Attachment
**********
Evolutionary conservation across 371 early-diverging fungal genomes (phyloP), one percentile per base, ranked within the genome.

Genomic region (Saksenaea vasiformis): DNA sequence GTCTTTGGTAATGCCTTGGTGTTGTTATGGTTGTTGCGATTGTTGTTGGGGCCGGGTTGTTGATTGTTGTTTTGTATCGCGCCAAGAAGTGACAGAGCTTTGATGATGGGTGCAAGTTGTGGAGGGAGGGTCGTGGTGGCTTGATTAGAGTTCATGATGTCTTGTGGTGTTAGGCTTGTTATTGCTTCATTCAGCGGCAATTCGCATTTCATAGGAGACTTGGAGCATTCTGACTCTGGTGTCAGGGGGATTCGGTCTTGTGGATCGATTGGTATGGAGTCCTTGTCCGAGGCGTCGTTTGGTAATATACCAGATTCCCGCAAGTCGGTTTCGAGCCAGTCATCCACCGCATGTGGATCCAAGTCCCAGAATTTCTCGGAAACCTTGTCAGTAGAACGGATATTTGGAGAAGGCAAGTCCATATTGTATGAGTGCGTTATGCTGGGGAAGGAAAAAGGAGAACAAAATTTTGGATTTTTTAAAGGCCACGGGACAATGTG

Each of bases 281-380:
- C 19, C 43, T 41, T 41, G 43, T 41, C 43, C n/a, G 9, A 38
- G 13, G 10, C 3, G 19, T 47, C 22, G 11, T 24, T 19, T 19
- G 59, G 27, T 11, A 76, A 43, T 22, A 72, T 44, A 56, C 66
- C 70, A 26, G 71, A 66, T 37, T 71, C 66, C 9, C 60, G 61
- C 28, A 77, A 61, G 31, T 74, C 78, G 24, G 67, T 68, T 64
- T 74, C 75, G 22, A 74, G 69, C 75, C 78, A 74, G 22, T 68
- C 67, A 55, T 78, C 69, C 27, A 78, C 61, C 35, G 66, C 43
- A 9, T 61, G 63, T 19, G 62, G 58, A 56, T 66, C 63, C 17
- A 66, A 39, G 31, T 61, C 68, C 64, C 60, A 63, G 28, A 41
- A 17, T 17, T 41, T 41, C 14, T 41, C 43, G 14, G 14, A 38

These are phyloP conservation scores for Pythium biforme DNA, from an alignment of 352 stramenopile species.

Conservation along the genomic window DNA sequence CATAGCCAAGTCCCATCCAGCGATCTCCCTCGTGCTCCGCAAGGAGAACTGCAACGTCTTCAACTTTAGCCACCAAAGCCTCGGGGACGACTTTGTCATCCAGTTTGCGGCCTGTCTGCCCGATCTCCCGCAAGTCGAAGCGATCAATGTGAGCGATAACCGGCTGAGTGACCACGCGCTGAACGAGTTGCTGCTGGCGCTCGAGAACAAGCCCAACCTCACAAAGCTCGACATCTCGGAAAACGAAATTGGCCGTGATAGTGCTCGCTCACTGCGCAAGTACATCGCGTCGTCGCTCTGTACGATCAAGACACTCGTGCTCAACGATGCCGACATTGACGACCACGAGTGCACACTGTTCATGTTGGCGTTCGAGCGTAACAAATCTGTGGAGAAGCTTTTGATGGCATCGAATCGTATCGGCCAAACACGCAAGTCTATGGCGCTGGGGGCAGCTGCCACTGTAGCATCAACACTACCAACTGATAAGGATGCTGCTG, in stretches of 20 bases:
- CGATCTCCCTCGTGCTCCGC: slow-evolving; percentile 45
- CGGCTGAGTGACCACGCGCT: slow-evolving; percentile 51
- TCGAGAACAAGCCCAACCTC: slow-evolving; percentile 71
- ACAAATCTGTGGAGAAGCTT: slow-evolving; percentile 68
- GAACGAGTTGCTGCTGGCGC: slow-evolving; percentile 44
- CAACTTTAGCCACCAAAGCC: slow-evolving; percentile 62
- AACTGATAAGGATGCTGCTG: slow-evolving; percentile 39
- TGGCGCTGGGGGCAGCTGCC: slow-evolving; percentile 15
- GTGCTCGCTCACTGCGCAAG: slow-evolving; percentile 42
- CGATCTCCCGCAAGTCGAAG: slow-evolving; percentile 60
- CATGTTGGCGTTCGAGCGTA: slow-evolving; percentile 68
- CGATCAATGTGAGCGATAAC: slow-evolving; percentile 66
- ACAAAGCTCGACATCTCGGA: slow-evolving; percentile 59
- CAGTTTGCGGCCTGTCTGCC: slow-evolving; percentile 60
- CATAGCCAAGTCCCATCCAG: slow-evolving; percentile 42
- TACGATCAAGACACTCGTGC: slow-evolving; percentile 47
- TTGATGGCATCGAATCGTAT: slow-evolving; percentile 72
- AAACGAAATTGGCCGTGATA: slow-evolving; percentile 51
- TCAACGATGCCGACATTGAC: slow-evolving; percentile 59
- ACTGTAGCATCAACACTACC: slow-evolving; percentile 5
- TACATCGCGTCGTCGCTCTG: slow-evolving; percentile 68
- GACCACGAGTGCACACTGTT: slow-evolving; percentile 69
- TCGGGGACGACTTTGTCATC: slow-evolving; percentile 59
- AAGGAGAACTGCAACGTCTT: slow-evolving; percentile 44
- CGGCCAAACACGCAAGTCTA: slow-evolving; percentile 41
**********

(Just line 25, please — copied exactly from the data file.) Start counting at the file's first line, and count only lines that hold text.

- CGATCTCCCGCAAGTCGAAG: slow-evolving; percentile 60